These people have become known by the language which they spoke: Tocharian. The civilization which they built consisted of great cities, temples, centers of learning and art - they were also the builders and maintainers of the original Silk Road - the path for trade between the West and China itself.
    It was originally thought that the Chinese built the great cities along the Silk Road, but the discovery of the remains of the original people of this region now shows that the impressive ruins which still lie, undisturbed, along that road, are the remains of a great lost White civilization.
    The first White mummy in the region was discovered by accident in 1977 after shifting sands uncovered a female corpse whose body had been mutilated, presumably in some act of war.
    Excavation around her corpse uncovered a further 16 mummies, so perfectly preserved by the desert that traces of tears were found on the face of a mummified infant. Fully dressed bodies have been found wearing finely woven woolen textiles with Celtic patterns, leather shoes and jewelry. The desert conditions proved so exceptional that even pieces of bread used as offerings were preserved intact alongside what is the world's oldest saddle.
    In one grave, excavators discovered a saddle cover and a pair of trousers with drawings of humans on one leg - one face had blue eyes.
    Tocharian mummies reveal Indo-European origins of early Chinese Civilization

    Above: A Tocharian female mummy with long flaxen blond hair, perfectly preserved in ponytails. Items of weaved material, identical to Celtic cloth, definitively proved the Indo-European origins of the Tocharians, who not only built the fantastic Silk Road cities which today lie deserted, but who are also credited with bringing Buddhism, horses, the saddle, and iron working to China. Chinese legend maintains that the first Chinese emperors - who brought unity and civilization to China - had fair or blue eyes. This legend can now be confirmed as fact.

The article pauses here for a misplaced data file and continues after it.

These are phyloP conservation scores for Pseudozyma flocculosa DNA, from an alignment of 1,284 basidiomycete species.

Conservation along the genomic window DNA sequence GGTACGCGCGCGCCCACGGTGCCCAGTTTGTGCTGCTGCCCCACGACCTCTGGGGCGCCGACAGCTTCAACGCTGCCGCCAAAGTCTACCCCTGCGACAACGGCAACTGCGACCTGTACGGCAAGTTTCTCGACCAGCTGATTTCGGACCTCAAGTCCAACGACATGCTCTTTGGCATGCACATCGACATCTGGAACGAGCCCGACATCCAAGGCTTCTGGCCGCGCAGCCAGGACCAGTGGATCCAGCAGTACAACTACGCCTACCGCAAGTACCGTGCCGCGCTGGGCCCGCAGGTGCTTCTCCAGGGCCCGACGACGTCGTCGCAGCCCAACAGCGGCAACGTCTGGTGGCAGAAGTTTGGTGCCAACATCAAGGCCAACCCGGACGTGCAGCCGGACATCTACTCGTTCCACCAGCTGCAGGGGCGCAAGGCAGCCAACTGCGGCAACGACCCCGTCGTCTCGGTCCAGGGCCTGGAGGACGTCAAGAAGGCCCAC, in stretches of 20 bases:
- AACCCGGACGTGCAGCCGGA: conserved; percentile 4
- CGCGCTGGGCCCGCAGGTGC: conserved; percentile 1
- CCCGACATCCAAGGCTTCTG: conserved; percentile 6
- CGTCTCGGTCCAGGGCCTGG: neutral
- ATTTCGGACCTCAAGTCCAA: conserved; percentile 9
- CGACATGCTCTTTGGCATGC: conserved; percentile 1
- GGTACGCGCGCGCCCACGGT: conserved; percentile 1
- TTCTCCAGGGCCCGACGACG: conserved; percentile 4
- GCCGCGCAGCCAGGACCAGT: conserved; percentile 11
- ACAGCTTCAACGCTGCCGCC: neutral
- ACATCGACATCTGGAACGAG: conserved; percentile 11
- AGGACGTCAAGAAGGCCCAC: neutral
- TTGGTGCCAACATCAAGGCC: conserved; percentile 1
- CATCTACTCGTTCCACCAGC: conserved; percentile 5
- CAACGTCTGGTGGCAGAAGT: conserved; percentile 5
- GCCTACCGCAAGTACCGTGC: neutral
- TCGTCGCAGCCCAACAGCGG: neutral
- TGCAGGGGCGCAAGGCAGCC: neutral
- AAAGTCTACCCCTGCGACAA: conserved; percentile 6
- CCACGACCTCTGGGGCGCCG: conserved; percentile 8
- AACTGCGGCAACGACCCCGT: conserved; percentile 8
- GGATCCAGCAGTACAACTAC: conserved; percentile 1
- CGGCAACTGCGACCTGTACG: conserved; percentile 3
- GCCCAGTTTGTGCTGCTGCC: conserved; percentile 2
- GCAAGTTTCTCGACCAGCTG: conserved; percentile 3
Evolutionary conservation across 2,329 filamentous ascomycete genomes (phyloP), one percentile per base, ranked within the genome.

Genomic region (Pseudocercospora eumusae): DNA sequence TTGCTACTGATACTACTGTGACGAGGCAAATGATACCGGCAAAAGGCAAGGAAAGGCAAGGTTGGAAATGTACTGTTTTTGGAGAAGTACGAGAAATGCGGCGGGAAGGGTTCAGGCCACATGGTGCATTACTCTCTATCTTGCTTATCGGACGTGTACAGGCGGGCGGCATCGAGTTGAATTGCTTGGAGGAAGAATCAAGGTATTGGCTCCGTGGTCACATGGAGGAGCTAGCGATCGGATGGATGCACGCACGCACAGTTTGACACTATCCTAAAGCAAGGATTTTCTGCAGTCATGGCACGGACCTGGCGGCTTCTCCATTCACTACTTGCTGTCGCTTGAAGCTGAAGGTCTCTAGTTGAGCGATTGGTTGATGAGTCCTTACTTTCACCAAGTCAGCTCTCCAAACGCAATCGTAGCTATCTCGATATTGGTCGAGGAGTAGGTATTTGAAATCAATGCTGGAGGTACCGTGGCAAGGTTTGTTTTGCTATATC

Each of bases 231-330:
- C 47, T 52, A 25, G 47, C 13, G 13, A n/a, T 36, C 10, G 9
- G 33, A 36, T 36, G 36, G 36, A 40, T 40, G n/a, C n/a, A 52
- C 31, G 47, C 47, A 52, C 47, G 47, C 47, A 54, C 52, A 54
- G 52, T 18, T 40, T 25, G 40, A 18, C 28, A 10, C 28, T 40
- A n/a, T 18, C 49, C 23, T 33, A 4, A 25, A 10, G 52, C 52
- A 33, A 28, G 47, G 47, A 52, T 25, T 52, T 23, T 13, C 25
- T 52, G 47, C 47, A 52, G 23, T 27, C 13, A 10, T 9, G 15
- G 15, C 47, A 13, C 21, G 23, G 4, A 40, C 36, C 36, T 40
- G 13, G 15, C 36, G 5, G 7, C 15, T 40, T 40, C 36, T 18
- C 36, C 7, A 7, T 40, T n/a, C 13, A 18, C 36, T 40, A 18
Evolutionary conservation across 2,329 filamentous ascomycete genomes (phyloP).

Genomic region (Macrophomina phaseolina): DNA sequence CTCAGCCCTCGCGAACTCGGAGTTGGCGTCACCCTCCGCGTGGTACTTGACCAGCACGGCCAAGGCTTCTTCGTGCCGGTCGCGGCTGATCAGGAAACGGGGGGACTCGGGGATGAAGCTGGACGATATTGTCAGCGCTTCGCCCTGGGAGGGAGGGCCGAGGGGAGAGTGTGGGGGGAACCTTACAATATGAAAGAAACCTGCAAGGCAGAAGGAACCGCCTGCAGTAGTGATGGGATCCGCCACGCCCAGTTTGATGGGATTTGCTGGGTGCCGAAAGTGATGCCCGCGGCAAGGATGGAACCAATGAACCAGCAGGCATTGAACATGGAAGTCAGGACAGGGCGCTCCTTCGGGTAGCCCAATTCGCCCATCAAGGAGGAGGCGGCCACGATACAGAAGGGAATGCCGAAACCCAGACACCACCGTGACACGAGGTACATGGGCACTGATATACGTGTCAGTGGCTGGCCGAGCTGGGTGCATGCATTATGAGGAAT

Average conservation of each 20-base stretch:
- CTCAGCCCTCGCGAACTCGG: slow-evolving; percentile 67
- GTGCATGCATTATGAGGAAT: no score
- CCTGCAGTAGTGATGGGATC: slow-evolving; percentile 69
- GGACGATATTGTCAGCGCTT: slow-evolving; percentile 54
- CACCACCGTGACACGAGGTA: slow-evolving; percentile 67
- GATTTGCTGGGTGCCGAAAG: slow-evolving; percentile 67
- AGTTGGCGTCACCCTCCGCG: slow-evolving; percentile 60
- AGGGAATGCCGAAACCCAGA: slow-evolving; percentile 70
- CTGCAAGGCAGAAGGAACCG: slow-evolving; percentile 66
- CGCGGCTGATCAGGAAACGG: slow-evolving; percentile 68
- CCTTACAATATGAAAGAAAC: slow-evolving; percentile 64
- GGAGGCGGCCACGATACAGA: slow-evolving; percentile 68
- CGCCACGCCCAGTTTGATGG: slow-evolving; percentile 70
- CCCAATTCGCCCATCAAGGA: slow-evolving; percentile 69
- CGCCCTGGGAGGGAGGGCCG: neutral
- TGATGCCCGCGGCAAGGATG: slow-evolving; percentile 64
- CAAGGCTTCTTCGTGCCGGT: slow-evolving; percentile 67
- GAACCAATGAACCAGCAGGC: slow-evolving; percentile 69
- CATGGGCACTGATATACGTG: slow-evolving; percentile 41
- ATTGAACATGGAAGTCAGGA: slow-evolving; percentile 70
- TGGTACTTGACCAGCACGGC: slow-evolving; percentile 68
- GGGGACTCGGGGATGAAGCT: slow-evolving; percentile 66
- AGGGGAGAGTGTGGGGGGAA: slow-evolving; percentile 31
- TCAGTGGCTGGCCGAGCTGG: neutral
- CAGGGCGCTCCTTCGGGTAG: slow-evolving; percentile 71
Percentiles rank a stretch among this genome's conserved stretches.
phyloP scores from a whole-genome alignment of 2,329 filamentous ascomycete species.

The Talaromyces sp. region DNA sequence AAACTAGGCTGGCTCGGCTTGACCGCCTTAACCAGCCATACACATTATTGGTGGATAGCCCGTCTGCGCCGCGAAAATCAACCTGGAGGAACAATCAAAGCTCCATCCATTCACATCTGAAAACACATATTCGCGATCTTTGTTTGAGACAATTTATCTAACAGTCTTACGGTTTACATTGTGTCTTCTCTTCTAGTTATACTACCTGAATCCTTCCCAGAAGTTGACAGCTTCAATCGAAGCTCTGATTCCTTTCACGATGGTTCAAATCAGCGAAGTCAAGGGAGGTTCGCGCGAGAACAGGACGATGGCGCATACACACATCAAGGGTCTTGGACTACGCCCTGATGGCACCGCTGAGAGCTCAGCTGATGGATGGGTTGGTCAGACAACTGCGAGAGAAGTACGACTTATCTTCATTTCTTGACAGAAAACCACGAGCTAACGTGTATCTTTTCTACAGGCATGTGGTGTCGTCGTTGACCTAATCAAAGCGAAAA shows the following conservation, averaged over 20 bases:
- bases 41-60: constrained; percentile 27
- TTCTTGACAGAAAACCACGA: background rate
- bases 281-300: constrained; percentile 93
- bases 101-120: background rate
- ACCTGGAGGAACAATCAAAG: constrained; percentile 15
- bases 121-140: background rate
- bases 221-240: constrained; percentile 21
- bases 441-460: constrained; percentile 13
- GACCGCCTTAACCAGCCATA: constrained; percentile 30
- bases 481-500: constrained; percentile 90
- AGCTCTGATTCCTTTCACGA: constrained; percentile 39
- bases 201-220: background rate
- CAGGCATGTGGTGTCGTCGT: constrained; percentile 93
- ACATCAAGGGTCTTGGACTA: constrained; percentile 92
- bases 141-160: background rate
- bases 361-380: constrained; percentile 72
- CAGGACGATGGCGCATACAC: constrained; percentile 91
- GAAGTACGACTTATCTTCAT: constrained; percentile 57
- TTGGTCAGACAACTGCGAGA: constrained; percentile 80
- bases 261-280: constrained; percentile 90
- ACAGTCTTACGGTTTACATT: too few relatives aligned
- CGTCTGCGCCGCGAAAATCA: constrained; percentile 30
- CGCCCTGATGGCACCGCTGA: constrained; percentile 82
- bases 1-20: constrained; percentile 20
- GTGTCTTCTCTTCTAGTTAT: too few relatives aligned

Above left and right: One of the most famous Tocharian mummies found, the so-called "Beauty of Loulan"; and right, her face as reconstructed by an artist.

    Above left : a close-up of a Tocharian male, and right, a swastika decoration found on a clay bowl recovered from the Tocharian grave sites. The swastika was part of the original Indo-European language, meaning "well being" and the fact that the swastika is today widespread in China as a good luck charm is an indication of just how far the Tocharian influence was felt throughout that country.
    By the early 1990s, over a thousand Nordic corpses had been uncovered from the graveyards in the region (called Wapu); but by 1998, the Chinese government had halted further archeological expeditions to the area, quite likely for fear of exposing yet more ancient European faces to the world.
    The current inhabitants of the surrounding lands, who are obviously not pure Chinese and who speak a form of Turkish, rather than Chinese, have been agitating for independence for some time.
    The discovery of the White mummies has served to highlight their racial and ethnic differences from the Chinese and the issue has become a political hot potato for that country's government.
    However, some of the mummies which have already been uncovered are still on display in a local museum, while others lie in storerooms slowly deteriorating.
    The new finds are forcing a re-examination of old Chinese books that describe historical or legendary figures of great height, with deep-set blue or green eyes, long noses, full beards, and red or blond hair. Scholars have traditionally scoffed at these accounts, but it now transpires that these accounts were correct.